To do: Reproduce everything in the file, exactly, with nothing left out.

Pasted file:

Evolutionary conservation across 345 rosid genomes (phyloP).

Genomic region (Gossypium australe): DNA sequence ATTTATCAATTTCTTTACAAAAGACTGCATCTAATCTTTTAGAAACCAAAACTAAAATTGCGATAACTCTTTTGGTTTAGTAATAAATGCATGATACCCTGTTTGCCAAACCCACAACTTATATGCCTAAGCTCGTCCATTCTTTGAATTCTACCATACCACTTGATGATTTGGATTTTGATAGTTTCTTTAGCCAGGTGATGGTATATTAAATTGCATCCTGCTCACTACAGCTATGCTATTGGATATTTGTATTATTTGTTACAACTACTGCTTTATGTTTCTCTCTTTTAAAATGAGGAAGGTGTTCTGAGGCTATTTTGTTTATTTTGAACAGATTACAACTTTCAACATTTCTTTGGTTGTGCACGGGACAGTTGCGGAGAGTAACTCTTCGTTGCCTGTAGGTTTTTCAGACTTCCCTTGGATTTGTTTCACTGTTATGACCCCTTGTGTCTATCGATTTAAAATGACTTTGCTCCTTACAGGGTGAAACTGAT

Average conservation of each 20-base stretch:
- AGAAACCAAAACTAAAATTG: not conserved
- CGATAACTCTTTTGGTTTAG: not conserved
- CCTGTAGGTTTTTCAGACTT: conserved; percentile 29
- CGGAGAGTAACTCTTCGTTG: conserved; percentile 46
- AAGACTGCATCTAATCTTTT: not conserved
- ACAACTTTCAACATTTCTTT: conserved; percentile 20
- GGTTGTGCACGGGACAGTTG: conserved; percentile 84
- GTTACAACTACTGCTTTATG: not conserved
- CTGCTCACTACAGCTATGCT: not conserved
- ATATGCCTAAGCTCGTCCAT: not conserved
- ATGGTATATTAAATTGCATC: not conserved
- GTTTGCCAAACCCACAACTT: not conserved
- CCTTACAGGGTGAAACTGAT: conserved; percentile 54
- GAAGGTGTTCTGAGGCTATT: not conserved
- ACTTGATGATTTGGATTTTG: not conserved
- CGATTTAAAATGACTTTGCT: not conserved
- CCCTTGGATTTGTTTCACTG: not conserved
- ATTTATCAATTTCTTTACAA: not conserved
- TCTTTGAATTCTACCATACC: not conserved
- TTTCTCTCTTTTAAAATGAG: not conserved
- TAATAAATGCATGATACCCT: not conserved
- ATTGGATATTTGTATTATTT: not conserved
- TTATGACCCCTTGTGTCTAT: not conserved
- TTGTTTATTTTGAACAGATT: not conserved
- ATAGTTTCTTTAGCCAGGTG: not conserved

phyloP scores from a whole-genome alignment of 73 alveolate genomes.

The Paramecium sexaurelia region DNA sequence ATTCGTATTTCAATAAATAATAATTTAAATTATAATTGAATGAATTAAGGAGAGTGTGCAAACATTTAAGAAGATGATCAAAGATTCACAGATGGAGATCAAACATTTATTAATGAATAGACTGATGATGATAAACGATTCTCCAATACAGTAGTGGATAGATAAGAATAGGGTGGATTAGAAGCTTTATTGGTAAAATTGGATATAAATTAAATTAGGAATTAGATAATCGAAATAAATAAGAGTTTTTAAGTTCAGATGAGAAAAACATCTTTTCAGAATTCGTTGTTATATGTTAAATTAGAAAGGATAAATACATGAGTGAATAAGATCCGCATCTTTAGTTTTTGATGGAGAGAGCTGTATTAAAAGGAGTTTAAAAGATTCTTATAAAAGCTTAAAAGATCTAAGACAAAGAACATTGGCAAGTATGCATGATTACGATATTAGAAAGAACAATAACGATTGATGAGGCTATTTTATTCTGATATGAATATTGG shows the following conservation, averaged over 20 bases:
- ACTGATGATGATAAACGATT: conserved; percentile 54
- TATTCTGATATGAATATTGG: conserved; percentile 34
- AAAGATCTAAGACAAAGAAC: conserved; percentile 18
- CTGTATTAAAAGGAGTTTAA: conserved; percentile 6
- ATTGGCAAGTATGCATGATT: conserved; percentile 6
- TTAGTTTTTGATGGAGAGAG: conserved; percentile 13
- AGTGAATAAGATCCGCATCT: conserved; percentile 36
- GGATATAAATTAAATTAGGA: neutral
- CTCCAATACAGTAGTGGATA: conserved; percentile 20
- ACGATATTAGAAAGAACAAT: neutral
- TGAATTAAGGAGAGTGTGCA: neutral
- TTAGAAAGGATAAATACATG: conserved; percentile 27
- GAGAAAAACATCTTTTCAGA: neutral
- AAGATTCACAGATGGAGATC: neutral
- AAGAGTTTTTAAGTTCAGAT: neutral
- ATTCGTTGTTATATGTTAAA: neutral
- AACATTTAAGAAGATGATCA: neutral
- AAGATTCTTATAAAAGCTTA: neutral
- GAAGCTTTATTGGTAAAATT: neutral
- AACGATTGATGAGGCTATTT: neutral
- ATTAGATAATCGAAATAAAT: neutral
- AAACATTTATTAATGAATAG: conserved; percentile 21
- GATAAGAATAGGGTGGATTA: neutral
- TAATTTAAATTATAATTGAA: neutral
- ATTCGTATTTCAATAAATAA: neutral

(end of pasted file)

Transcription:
Evolutionary conservation across 345 rosid genomes (phyloP).

Genomic region (Gossypium australe): DNA sequence ATTTATCAATTTCTTTACAAAAGACTGCATCTAATCTTTTAGAAACCAAAACTAAAATTGCGATAACTCTTTTGGTTTAGTAATAAATGCATGATACCCTGTTTGCCAAACCCACAACTTATATGCCTAAGCTCGTCCATTCTTTGAATTCTACCATACCACTTGATGATTTGGATTTTGATAGTTTCTTTAGCCAGGTGATGGTATATTAAATTGCATCCTGCTCACTACAGCTATGCTATTGGATATTTGTATTATTTGTTACAACTACTGCTTTATGTTTCTCTCTTTTAAAATGAGGAAGGTGTTCTGAGGCTATTTTGTTTATTTTGAACAGATTACAACTTTCAACATTTCTTTGGTTGTGCACGGGACAGTTGCGGAGAGTAACTCTTCGTTGCCTGTAGGTTTTTCAGACTTCCCTTGGATTTGTTTCACTGTTATGACCCCTTGTGTCTATCGATTTAAAATGACTTTGCTCCTTACAGGGTGAAACTGAT

Average conservation of each 20-base stretch:
- AGAAACCAAAACTAAAATTG: not conserved
- CGATAACTCTTTTGGTTTAG: not conserved
- CCTGTAGGTTTTTCAGACTT: conserved; percentile 29
- CGGAGAGTAACTCTTCGTTG: conserved; percentile 46
- AAGACTGCATCTAATCTTTT: not conserved
- ACAACTTTCAACATTTCTTT: conserved; percentile 20
- GGTTGTGCACGGGACAGTTG: conserved; percentile 84
- GTTACAACTACTGCTTTATG: not conserved
- CTGCTCACTACAGCTATGCT: not conserved
- ATATGCCTAAGCTCGTCCAT: not conserved
- ATGGTATATTAAATTGCATC: not conserved
- GTTTGCCAAACCCACAACTT: not conserved
- CCTTACAGGGTGAAACTGAT: conserved; percentile 54
- GAAGGTGTTCTGAGGCTATT: not conserved
- ACTTGATGATTTGGATTTTG: not conserved
- CGATTTAAAATGACTTTGCT: not conserved
- CCCTTGGATTTGTTTCACTG: not conserved
- ATTTATCAATTTCTTTACAA: not conserved
- TCTTTGAATTCTACCATACC: not conserved
- TTTCTCTCTTTTAAAATGAG: not conserved
- TAATAAATGCATGATACCCT: not conserved
- ATTGGATATTTGTATTATTT: not conserved
- TTATGACCCCTTGTGTCTAT: not conserved
- TTGTTTATTTTGAACAGATT: not conserved
- ATAGTTTCTTTAGCCAGGTG: not conserved

phyloP scores from a whole-genome alignment of 73 alveolate genomes.

The Paramecium sexaurelia region DNA sequence ATTCGTATTTCAATAAATAATAATTTAAATTATAATTGAATGAATTAAGGAGAGTGTGCAAACATTTAAGAAGATGATCAAAGATTCACAGATGGAGATCAAACATTTATTAATGAATAGACTGATGATGATAAACGATTCTCCAATACAGTAGTGGATAGATAAGAATAGGGTGGATTAGAAGCTTTATTGGTAAAATTGGATATAAATTAAATTAGGAATTAGATAATCGAAATAAATAAGAGTTTTTAAGTTCAGATGAGAAAAACATCTTTTCAGAATTCGTTGTTATATGTTAAATTAGAAAGGATAAATACATGAGTGAATAAGATCCGCATCTTTAGTTTTTGATGGAGAGAGCTGTATTAAAAGGAGTTTAAAAGATTCTTATAAAAGCTTAAAAGATCTAAGACAAAGAACATTGGCAAGTATGCATGATTACGATATTAGAAAGAACAATAACGATTGATGAGGCTATTTTATTCTGATATGAATATTGG shows the following conservation, averaged over 20 bases:
- ACTGATGATGATAAACGATT: conserved; percentile 54
- TATTCTGATATGAATATTGG: conserved; percentile 34
- AAAGATCTAAGACAAAGAAC: conserved; percentile 18
- CTGTATTAAAAGGAGTTTAA: conserved; percentile 6
- ATTGGCAAGTATGCATGATT: conserved; percentile 6
- TTAGTTTTTGATGGAGAGAG: conserved; percentile 13
- AGTGAATAAGATCCGCATCT: conserved; percentile 36
- GGATATAAATTAAATTAGGA: neutral
- CTCCAATACAGTAGTGGATA: conserved; percentile 20
- ACGATATTAGAAAGAACAAT: neutral
- TGAATTAAGGAGAGTGTGCA: neutral
- TTAGAAAGGATAAATACATG: conserved; percentile 27
- GAGAAAAACATCTTTTCAGA: neutral
- AAGATTCACAGATGGAGATC: neutral
- AAGAGTTTTTAAGTTCAGAT: neutral
- ATTCGTTGTTATATGTTAAA: neutral
- AACATTTAAGAAGATGATCA: neutral
- AAGATTCTTATAAAAGCTTA: neutral
- GAAGCTTTATTGGTAAAATT: neutral
- AACGATTGATGAGGCTATTT: neutral
- ATTAGATAATCGAAATAAAT: neutral
- AAACATTTATTAATGAATAG: conserved; percentile 21
- GATAAGAATAGGGTGGATTA: neutral
- TAATTTAAATTATAATTGAA: neutral
- ATTCGTATTTCAATAAATAA: neutral